Colleen Harkonen says she was charged $1 for a text that came from FXM Inc. Stock Tips.
When she called Rogers Communications, Harkonen says they told her she must have signed up to receive stock tips, which she says wasn’t the case.
"Oh I would never, my husband knows stocks I let him take care of all of that,” Harkonen said.
Rogers did end up refunding her, as well as proactively crediting all other affected customers. Rogers told CBC News that it is aware of the issue and blocked the stock company from sending clients text messages.
Marc Choma, who speaks for Canadian Wireless Telecommunications Association, says it appears to be a rare, malicious attack on the network.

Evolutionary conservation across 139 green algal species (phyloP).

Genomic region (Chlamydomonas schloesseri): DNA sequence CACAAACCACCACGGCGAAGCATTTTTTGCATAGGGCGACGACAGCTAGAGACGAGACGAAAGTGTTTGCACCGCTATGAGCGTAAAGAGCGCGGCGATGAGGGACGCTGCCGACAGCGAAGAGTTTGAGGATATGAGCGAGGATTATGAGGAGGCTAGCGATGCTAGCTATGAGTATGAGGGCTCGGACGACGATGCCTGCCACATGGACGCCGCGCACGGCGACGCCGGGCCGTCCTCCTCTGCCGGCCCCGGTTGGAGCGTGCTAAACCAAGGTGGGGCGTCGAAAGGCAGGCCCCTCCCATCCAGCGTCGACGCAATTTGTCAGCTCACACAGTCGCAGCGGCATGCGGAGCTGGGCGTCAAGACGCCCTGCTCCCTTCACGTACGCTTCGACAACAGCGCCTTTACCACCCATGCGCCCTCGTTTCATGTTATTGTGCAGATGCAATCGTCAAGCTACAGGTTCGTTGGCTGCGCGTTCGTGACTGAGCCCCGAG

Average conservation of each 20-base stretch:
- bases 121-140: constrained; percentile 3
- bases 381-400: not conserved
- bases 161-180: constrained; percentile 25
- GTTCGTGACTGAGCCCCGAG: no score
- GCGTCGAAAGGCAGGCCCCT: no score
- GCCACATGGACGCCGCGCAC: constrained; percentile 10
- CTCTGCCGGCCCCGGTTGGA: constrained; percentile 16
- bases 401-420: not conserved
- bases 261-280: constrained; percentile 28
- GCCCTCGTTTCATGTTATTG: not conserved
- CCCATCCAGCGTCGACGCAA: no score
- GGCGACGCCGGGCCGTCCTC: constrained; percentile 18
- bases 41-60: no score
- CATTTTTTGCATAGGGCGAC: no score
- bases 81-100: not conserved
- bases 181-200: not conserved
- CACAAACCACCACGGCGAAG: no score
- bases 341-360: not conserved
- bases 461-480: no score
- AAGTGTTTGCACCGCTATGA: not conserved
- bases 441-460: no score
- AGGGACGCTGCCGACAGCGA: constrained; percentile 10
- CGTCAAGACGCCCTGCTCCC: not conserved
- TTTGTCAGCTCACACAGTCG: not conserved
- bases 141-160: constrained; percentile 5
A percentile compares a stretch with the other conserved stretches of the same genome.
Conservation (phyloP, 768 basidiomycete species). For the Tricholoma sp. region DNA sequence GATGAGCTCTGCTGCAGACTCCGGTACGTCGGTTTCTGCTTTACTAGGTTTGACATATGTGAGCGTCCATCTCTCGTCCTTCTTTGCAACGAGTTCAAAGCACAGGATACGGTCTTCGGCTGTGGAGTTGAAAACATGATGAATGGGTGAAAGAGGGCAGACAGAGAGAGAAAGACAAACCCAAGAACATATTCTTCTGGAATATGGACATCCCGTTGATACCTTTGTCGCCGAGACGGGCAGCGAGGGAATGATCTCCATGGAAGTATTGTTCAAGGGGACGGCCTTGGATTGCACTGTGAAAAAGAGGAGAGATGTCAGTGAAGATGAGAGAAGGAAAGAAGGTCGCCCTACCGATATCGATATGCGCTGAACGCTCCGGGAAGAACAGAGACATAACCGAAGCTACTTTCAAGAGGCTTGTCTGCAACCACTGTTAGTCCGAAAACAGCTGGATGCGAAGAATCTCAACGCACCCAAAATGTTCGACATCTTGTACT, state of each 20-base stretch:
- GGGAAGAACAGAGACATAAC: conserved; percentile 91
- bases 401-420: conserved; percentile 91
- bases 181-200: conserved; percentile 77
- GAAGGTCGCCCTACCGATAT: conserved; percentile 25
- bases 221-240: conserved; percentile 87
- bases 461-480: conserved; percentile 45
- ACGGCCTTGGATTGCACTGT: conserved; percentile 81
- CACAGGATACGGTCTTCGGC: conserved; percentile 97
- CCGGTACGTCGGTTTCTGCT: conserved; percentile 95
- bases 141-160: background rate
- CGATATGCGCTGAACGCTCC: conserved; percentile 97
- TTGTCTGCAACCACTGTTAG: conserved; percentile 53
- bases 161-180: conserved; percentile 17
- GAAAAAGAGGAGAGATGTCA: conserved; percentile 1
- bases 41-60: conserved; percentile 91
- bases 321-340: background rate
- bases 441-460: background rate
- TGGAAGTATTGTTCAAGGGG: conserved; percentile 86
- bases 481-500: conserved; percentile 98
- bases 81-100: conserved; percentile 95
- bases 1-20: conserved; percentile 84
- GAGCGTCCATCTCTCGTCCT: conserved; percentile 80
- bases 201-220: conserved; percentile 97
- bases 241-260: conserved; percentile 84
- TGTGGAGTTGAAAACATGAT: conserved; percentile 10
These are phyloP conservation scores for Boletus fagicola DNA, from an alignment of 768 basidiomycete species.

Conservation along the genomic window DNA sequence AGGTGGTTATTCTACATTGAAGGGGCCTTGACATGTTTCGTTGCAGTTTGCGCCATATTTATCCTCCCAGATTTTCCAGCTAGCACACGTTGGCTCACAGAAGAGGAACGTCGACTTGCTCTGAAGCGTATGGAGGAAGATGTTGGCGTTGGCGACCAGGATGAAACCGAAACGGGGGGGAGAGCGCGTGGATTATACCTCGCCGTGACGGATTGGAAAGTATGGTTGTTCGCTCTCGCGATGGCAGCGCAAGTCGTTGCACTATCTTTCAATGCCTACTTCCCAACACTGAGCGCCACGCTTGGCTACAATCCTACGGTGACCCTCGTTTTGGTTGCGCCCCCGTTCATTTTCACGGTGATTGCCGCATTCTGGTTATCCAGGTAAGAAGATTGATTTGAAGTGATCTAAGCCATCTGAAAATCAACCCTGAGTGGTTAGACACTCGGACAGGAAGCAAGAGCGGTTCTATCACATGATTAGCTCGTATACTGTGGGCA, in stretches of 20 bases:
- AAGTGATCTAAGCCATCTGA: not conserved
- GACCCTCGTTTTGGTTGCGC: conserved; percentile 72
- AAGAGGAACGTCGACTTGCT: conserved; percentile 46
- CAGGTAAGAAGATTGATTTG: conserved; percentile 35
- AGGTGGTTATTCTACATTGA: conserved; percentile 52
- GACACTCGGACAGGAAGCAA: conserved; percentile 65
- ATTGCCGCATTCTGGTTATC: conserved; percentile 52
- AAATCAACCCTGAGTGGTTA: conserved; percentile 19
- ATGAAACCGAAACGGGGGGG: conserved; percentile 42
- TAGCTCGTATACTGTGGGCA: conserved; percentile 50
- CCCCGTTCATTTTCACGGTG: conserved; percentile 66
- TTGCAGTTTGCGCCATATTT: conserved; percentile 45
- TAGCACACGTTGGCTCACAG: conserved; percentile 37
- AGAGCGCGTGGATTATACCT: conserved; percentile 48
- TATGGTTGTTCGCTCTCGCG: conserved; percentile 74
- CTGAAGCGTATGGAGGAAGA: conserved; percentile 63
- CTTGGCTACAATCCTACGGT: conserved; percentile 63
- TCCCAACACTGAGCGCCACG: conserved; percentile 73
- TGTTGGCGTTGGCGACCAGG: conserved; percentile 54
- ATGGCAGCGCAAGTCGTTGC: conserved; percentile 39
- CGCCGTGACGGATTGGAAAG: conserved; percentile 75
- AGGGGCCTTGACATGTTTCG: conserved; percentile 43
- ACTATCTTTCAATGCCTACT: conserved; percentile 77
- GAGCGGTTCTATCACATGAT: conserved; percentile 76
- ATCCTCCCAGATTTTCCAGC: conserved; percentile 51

Choma says usually, there are three parties involved — the company that is providing the content, the company that is delivering the text messages and the wireless carrier.
Rogers says it doesn't know how many people have been affected, but Harkonen says she wouldn’t be surprised if she wasn’t the only one.
"Well I think (Rogers) is definitely benefitting off this. So why do they want to take care of it,?” Harkonen asked. "(It’s) $1 a lot of people just ignore. So if (FXM Inc. Stock Tips) is scamming that to millions of people, who needs a retirement fund?”